The MMO Challenge
Sports Interactive's Miles Jacobson updates us on the progress of Football Manager Live, and the company's business models
Sports Interactive has, over the years, cemented itself as a key UK developer thanks largely to its market-leading Football Manager franchise which all but guarantees a healthy annual income for parent company SEGA Europe.
Late last year the company launched an MMO, Football Manager Live, and GamesIndustry.biz recently caught up with studio director Miles Jacobson to find out how the title was coming along.
We actually launched it as an online retail game last October, it was a couple of weeks before Football Manager 09 came out - we pushed the button on the first live, paying game world.
But we didn't market or PR it, and deliberately kept it very much under the radar, partly because of FM09 and partly because we've said at every step of the way that we want to start small and build it up from there. It certainly worked for the franchises that we've worked on as a studio, so the 'official launch' was basically when we started doing PR.
We've still only officially launched in the UK, we haven't done any PR or marketing outside of the UK at all. The process is very different to a boxed game, and the process we've decided to use is pretty different to a lot of the routes that the higher profile MMOs have used. We're using elements of the approach that maybe EVE Online, RuneScape and those kinds of games - which have grown virally over long periods of time to get their subscriber bases. We just believe that's a better model than the huge hype, massive launch MMOs that all seem to be opening with a lot of fanfare and not necessarily being there a year or two down the line.
Yes, we do - if the two games were very similar and appealing to exactly the same audience... then to be honest we'd be pretty stupid to launch a game competing with ourselves.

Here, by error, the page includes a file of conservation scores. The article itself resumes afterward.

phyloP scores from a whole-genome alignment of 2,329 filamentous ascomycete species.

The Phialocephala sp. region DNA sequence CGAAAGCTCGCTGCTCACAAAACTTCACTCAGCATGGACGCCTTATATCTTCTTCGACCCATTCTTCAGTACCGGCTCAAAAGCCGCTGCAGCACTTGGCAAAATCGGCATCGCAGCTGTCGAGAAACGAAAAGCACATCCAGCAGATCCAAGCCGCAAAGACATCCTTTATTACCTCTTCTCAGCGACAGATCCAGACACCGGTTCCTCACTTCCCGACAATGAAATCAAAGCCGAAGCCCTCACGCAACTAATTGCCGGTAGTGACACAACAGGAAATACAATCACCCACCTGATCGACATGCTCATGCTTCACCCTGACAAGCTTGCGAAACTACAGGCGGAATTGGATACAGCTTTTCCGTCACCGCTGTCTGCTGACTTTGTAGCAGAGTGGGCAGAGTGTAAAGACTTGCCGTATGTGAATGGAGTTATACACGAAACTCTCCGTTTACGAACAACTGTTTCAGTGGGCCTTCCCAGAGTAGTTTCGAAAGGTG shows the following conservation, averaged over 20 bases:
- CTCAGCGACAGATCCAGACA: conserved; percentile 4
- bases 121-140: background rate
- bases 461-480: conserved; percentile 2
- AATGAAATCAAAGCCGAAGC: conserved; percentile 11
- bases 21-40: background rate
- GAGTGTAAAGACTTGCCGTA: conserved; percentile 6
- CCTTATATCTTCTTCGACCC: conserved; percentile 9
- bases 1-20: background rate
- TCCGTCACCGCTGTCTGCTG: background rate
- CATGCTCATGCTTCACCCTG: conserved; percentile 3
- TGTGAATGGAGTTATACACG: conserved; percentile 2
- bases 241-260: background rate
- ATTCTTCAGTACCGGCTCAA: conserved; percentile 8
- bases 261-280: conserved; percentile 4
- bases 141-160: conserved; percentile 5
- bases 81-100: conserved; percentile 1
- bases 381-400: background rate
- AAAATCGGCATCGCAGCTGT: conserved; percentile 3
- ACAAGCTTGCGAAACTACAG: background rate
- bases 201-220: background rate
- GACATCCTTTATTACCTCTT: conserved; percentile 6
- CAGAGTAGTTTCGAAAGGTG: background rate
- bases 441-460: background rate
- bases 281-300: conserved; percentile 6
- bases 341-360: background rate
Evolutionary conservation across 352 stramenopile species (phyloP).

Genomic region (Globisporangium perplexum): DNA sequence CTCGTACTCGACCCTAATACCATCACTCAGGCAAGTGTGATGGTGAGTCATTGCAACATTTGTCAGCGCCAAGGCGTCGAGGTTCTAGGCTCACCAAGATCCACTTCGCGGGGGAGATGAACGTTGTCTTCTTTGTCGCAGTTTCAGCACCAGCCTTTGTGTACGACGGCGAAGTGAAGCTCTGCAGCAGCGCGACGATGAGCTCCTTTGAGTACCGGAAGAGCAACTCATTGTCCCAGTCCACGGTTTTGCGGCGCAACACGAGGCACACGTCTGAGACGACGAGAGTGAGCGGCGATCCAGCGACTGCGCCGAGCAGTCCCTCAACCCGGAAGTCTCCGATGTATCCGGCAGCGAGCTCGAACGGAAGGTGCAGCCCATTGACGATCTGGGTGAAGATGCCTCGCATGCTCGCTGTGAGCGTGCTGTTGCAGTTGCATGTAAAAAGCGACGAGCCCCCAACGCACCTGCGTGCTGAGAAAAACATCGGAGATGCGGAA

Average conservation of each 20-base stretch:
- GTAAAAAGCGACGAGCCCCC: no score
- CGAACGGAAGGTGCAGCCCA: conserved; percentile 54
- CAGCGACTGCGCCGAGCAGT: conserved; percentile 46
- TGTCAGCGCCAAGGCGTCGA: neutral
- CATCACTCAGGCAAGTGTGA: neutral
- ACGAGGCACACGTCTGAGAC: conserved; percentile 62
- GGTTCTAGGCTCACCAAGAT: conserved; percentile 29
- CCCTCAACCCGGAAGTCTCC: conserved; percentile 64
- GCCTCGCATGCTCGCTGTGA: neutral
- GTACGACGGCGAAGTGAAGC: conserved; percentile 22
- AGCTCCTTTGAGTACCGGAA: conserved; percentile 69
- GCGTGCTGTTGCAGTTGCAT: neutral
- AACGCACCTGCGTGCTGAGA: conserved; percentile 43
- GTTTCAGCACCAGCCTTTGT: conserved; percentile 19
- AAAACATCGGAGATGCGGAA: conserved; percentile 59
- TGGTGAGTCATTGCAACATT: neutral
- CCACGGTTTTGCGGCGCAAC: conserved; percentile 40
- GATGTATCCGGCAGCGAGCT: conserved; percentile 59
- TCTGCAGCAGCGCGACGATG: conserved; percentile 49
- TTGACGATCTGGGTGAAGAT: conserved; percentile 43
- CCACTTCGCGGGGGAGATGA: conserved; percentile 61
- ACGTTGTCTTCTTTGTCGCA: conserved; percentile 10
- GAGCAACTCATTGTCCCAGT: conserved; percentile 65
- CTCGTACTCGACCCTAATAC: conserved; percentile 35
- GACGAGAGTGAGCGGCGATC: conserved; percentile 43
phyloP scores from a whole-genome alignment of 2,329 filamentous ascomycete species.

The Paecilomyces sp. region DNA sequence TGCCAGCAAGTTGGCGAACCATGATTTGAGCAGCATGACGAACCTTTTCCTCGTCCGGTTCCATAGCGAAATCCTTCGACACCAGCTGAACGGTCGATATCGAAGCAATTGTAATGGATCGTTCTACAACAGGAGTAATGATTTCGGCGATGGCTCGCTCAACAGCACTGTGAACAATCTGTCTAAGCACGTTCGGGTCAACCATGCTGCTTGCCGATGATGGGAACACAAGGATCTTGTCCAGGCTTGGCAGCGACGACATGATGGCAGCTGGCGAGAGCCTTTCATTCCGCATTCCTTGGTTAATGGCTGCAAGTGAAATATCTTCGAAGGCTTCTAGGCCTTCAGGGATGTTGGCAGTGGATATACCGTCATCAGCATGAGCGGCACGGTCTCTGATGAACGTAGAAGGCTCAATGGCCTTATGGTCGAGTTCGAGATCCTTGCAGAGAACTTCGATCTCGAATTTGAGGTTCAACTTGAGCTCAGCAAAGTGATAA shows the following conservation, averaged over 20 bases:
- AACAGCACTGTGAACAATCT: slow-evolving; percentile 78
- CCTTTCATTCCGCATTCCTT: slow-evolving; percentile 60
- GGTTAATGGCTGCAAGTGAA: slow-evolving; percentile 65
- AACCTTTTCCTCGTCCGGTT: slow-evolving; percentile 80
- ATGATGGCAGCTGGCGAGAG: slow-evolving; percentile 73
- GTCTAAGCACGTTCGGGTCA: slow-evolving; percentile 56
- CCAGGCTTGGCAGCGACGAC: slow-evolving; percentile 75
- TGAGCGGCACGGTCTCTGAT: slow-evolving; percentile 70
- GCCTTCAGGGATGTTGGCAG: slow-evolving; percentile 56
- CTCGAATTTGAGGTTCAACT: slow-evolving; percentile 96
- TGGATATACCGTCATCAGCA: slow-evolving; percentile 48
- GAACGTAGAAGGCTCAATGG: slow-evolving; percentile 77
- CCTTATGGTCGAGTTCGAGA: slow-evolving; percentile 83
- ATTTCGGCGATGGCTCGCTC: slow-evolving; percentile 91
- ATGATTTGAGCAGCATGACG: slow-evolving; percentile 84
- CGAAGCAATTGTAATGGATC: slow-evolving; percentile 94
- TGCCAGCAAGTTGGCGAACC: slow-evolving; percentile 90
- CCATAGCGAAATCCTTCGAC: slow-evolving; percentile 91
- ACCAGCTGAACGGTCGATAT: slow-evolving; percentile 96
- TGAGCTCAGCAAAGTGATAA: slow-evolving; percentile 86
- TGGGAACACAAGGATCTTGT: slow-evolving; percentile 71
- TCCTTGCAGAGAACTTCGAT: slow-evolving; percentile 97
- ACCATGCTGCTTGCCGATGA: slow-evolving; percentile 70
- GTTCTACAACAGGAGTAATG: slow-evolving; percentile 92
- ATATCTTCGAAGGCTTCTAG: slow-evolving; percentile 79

Football Manager Live is deliberately aimed at a slightly different consumer to that which plays the Football Manager games. We are aiming it more at the Fantasy Football user, to maybe people that don't have the time to play its brother title - so while they're still football management games they are quite different in the way that they play, with the amount of mind share that you have to give them.
I'm sure that there is a lot of crossover, especially at this early stage. In the longer term we want the crossover to be a similar percentage of the Football Manager users, or maybe a bit higher, but we certainly don't envisage all FM players also playing FML.
Otherwise we'd have been stupid to do this - we want to do this to expand to a broader audience, and be able to entertainment more and more people. If there's some crossover there's fine, but we want there to be extra people playing FML.
To be brutally frank, we just want to entertain people, so it doesn't matter to me which of our games they're playing, as long as they're trying them and having the chance to play. There are a lot of football fans out there who have never played one of our games and might not even know these kinds of games exist. They may well play Fantasy League, and so on, and those are our future consumers because we've done very well with the Football Manager games in what is a niche market - we've become quite a large niche with the amount of people playing it.
But we're still only scratching the surface of football fans, so we want to be doing much better than we are now on a sales basis. It's weird for me to say that, because however many week at number one on the PC charts we have, we still want to be doing a lot better - and FML will hopefully give us that chance.